Kathmandu, Oct 29: The seven coalition parties on Sunday failed to reach consensus on the Maoists' twin demand, which include declaring the Himalayan country a republic, a day before the special session of interim Parliament resumes.
The Maoists have called a special session of the Parliament to discuss their demand for proportional voting system and announcement of Nepal as a republic. Prime Minister Girija Prasad Koriala's Nepali Congress has opposed these demands.
The Nepali Congress (NC) and the Communist Party of Nepal (CPN-M) stuck to their stand.
Koirala said that the parties must abide by the agreements made in the past rather than making new political arrangements.
He urged the Maoists to withdraw their proposal from the Parliament to which the Maoists declined.
According to NC spokesperson Arjun Narsingh KC, the Prime Minister has said that the issue would now be decided in a democratic manner (read voting in the parliament).
"The meeting extensively discussed the two demands, but could not arrive at any conclusion," C P Mainali, General Secretary of CPN (Marxist and Leninist), was quoted by Nepalnews, as saying after the meeting.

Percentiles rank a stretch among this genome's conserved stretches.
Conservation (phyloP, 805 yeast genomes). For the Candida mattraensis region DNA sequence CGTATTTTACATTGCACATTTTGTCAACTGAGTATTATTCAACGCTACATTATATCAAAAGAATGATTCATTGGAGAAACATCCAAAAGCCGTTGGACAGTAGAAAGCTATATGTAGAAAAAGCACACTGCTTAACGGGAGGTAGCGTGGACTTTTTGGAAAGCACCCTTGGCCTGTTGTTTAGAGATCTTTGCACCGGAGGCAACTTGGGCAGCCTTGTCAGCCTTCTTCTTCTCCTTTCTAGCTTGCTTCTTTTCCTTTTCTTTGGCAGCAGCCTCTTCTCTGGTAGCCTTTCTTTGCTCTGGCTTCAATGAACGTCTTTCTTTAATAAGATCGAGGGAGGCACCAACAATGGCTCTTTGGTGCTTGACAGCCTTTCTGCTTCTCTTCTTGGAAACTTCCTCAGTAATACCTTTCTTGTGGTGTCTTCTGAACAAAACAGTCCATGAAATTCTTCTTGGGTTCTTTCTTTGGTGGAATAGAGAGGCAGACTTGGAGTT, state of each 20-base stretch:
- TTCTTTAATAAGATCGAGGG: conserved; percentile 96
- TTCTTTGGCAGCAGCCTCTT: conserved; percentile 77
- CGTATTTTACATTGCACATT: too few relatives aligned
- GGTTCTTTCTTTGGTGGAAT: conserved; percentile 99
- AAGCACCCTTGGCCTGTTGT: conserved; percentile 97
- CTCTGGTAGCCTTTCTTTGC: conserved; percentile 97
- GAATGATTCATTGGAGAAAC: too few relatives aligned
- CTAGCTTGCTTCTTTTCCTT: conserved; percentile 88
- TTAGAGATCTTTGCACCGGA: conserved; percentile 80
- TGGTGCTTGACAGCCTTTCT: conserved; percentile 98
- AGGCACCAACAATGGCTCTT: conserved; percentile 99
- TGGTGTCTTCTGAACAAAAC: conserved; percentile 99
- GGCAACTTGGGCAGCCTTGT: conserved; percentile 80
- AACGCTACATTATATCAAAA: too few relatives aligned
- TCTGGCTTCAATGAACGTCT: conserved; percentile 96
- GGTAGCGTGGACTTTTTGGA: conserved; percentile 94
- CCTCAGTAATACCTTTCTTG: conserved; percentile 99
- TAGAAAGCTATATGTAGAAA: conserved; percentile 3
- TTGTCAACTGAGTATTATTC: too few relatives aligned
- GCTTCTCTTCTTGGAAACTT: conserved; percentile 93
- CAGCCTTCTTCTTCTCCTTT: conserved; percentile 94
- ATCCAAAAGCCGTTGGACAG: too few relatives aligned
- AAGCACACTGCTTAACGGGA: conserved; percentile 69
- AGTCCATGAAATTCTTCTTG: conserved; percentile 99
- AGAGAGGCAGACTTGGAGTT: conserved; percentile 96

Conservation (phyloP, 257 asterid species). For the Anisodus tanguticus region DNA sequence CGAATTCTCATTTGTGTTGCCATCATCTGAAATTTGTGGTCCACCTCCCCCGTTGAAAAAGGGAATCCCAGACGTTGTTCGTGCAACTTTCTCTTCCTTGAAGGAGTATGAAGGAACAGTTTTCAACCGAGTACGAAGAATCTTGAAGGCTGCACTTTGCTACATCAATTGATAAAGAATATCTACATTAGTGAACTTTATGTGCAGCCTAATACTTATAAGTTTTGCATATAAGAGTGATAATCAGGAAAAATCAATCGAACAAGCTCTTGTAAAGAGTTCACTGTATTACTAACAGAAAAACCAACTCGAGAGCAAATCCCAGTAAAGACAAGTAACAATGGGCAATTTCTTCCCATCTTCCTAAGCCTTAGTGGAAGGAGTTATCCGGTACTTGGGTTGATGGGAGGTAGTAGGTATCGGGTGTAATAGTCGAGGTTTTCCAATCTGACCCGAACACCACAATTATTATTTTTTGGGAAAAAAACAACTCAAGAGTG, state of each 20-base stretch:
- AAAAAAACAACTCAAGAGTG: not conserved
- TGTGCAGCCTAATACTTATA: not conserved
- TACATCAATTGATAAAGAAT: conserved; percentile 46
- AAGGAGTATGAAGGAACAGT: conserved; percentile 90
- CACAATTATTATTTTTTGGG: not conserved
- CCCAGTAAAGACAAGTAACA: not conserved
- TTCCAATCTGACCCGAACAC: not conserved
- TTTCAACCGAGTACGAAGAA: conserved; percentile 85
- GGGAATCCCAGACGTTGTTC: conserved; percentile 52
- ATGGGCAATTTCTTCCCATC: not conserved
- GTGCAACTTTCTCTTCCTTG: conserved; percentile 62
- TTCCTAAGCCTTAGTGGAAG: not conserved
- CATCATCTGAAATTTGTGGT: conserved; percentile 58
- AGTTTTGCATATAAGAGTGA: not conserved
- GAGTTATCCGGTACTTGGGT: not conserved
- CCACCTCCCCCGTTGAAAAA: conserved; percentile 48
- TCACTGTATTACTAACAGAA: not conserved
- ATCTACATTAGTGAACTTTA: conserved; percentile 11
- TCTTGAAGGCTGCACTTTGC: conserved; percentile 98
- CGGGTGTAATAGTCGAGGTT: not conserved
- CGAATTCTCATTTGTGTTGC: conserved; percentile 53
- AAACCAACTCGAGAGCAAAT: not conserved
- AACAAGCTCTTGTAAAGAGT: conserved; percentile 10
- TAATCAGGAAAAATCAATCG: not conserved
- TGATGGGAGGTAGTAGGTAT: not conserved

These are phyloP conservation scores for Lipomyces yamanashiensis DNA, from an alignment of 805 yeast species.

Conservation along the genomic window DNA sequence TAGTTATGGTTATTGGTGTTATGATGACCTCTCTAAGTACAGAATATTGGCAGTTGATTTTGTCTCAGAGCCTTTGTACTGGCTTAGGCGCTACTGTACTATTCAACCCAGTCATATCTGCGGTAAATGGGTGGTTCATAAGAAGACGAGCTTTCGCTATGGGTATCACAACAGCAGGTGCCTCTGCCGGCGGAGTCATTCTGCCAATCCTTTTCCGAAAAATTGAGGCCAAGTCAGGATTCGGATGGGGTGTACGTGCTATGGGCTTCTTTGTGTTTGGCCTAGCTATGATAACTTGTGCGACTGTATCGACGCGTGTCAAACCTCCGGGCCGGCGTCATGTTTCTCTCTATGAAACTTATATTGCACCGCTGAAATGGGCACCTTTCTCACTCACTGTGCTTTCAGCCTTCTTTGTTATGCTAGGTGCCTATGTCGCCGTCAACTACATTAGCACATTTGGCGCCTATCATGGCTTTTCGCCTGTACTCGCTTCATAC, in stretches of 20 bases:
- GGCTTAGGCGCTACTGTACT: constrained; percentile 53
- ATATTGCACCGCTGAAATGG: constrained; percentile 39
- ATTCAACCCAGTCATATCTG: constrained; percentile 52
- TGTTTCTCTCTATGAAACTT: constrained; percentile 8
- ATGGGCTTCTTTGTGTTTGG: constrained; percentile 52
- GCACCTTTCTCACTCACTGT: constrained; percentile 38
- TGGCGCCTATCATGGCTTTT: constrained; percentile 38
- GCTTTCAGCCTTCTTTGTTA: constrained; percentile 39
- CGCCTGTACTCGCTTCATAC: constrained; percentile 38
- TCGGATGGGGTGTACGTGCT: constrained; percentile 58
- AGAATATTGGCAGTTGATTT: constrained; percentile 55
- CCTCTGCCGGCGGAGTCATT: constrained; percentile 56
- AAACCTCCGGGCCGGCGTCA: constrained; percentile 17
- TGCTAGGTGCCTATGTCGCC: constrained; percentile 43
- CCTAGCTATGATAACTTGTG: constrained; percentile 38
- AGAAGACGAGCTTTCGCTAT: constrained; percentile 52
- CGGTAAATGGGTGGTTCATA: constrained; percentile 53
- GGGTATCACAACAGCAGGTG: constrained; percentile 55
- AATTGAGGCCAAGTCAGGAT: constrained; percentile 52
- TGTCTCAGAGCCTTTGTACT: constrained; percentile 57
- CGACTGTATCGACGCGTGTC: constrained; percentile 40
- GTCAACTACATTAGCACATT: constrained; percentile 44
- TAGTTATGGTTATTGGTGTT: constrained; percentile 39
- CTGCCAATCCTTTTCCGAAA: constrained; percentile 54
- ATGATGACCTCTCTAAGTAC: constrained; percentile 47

"But the seven parties have expressed commitment to keep their unity intact," Mainali said.
With the failure of the talks, the special session of the parliament will go as scheduled on Monday, Mainali said, adding: "Parties would still prefer a negotiated settlement rather than a voting on the Maoist proposal."
In a last-ditch effort for a political compromise before the resumption of the special session, top leaders of the seven parties, including Maoist Chairman Prachanda were engaged in a hectic discussion on Sunday.
At the start of the meeting, Koirala had said the unity of the seven parties must be kept alive to hold the Constituent Assembly election successfully. He also called upon the allies to prepare for polls in March 2008.
The parties had held several rounds of bilateral and multilateral talks over the Maoist demands since the adjournment of the special session on October 16.
While the UML, the second largest party in the coalition cabinet, is largely supportive of the Maoists' 'special political proposal', which seeks a parliamentary proclamation to declare Nepal a republic and adopt proportional voting system, the NC has been against the demands.